Definitions

Orville

Orville

[awr-vil]
Wright, Orville: see Wright brothers.

(born April 16, 1867, near Millville, Ind., U.S.—died May 30, 1912, Dayton, Ohio) (born Aug. 19, 1871, Dayton, Ohio, U.S.—died Jan. 30, 1948, Dayton) U.S. inventors who achieved the first powered, sustained, and controlled airplane flight. The brothers first worked in printing-machinery design and later in bicycle manufacturing, which financed their early experiments in airplane design. To test flight control, essential to successful powered flight, they built and flew three biplane gliders (1900–02). Propeller and engine innovations led to their first powered airplane, which Orville flew successfully for 12 seconds and Wilbur later flew for 59 seconds at Kill Devil Hills, N.C. (near the village of Kitty Hawk), on Dec. 17, 1903. Their flyer of 1905 could turn, bank, circle, and remain airborne for over 35 minutes. They demonstrated their planes in Europe and the U.S.; in 1908 Wilbur gave over 100 exhibition flights in France, setting a duration record of 2 hours and 20 minutes. They established an aircraft company and produced planes for the U.S. Army. After Wilbur's death from typhoid, Orville sold his interest in the company, which later merged with the company of Glenn H. Curtiss.

Learn more about Wright, Wilbur; and Wright, Orville with a free trial on Britannica.com.

(born , Oct. 16, 1898, Maine, Minn., U.S.—died Jan. 19, 1980, Washington, D.C.) U.S. jurist and public official. He attended Columbia University Law School, where he edited the law review and graduated second in his class. After learning the intricacies of financial and corporate law at a Wall Street law firm, he joined the law faculty at Yale, where he taught until 1936. He became a member of the Securities and Exchange Commission (SEC) in 1936. As SEC chairman (1937–39) he engineered the reorganization of the country's stock exchanges, instituted measures for the protection of small investors, and began government regulation of the sale of securities (see security). In 1939 Pres. Franklin Roosevelt appointed him to the Supreme Court of the United States, on which he served until 1975. Although responsible for writing opinions in many complicated financial cases, he became most famous for his pronouncements on civil liberties (see civil liberty). He rejected government limitations on freedom of speech and was an outspoken defender of an unfettered press. He also strove to uphold the rights of the accused. He wrote numerous books on history, politics, foreign relations, and conservation, including Of Men and Mountains (1950) and A Wilderness Bill of Rights (1965).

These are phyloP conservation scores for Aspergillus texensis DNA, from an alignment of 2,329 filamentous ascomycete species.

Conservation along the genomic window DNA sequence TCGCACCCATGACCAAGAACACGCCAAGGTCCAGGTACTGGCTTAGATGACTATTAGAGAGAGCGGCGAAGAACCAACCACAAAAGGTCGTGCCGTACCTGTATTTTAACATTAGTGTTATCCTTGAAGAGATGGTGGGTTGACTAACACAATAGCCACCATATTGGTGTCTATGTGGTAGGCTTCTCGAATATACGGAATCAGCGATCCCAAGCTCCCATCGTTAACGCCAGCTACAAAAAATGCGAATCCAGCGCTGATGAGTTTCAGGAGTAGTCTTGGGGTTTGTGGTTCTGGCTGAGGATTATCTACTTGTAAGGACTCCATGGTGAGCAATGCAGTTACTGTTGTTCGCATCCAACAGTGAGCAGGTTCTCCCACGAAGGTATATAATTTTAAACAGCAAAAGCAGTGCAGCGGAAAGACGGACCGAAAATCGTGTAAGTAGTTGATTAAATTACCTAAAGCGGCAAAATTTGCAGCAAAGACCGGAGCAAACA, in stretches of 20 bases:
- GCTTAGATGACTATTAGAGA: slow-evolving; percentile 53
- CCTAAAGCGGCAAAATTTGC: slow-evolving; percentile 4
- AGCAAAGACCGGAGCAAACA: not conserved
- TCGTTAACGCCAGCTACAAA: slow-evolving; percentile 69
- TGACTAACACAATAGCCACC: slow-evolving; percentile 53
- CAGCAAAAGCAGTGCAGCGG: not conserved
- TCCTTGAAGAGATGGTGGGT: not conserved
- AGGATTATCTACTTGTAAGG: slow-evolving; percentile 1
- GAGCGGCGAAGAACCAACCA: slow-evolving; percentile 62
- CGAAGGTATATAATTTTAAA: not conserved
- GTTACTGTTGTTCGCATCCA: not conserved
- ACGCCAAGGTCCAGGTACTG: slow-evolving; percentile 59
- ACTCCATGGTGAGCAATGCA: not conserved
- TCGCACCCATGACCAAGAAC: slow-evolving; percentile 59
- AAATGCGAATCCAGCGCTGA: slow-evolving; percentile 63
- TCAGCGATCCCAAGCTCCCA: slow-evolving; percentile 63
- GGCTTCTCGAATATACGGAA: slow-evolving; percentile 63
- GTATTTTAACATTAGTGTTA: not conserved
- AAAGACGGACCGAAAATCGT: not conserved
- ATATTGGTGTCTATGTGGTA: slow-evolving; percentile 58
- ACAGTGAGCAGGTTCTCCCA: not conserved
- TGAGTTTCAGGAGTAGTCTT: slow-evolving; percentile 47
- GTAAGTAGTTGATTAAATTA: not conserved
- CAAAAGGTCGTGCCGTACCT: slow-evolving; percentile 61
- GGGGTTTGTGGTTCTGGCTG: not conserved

Learn more about Douglas, William O(rville) with a free trial on Britannica.com.

(born July 19, 1827, Washington, Conn., U.S.—died April 21, 1905, Washington) U.S. politician. He served in the Connecticut legislature (1861–62, 1864, 1869) and later in the U.S. Senate (1879–1905), where he sponsored legislation concerning patents and copyrights. He was chairman of the committee on territories (1887–93), which recommended admission of six new western states. He is remembered for sponsoring the Platt Amendment (1901), which became the basis for the withdrawal of U.S. troops from Cuba following the Spanish-American War of 1898.

Learn more about Platt, Orville Hitchcock with a free trial on Britannica.com.

(born July 19, 1827, Washington, Conn., U.S.—died April 21, 1905, Washington) U.S. politician. He served in the Connecticut legislature (1861–62, 1864, 1869) and later in the U.S. Senate (1879–1905), where he sponsored legislation concerning patents and copyrights. He was chairman of the committee on territories (1887–93), which recommended admission of six new western states. He is remembered for sponsoring the Platt Amendment (1901), which became the basis for the withdrawal of U.S. troops from Cuba following the Spanish-American War of 1898.

Learn more about Platt, Orville Hitchcock with a free trial on Britannica.com.

(born , Oct. 16, 1898, Maine, Minn., U.S.—died Jan. 19, 1980, Washington, D.C.) U.S. jurist and public official. He attended Columbia University Law School, where he edited the law review and graduated second in his class. After learning the intricacies of financial and corporate law at a Wall Street law firm, he joined the law faculty at Yale, where he taught until 1936. He became a member of the Securities and Exchange Commission (SEC) in 1936. As SEC chairman (1937–39) he engineered the reorganization of the country's stock exchanges, instituted measures for the protection of small investors, and began government regulation of the sale of securities (see security). In 1939 Pres. Franklin Roosevelt appointed him to the Supreme Court of the United States, on which he served until 1975. Although responsible for writing opinions in many complicated financial cases, he became most famous for his pronouncements on civil liberties (see civil liberty). He rejected government limitations on freedom of speech and was an outspoken defender of an unfettered press. He also strove to uphold the rights of the accused. He wrote numerous books on history, politics, foreign relations, and conservation, including Of Men and Mountains (1950) and A Wilderness Bill of Rights (1965).

Learn more about Douglas, William O(rville) with a free trial on Britannica.com.

Orville may refer to:

Orville is the name of several communes in France:

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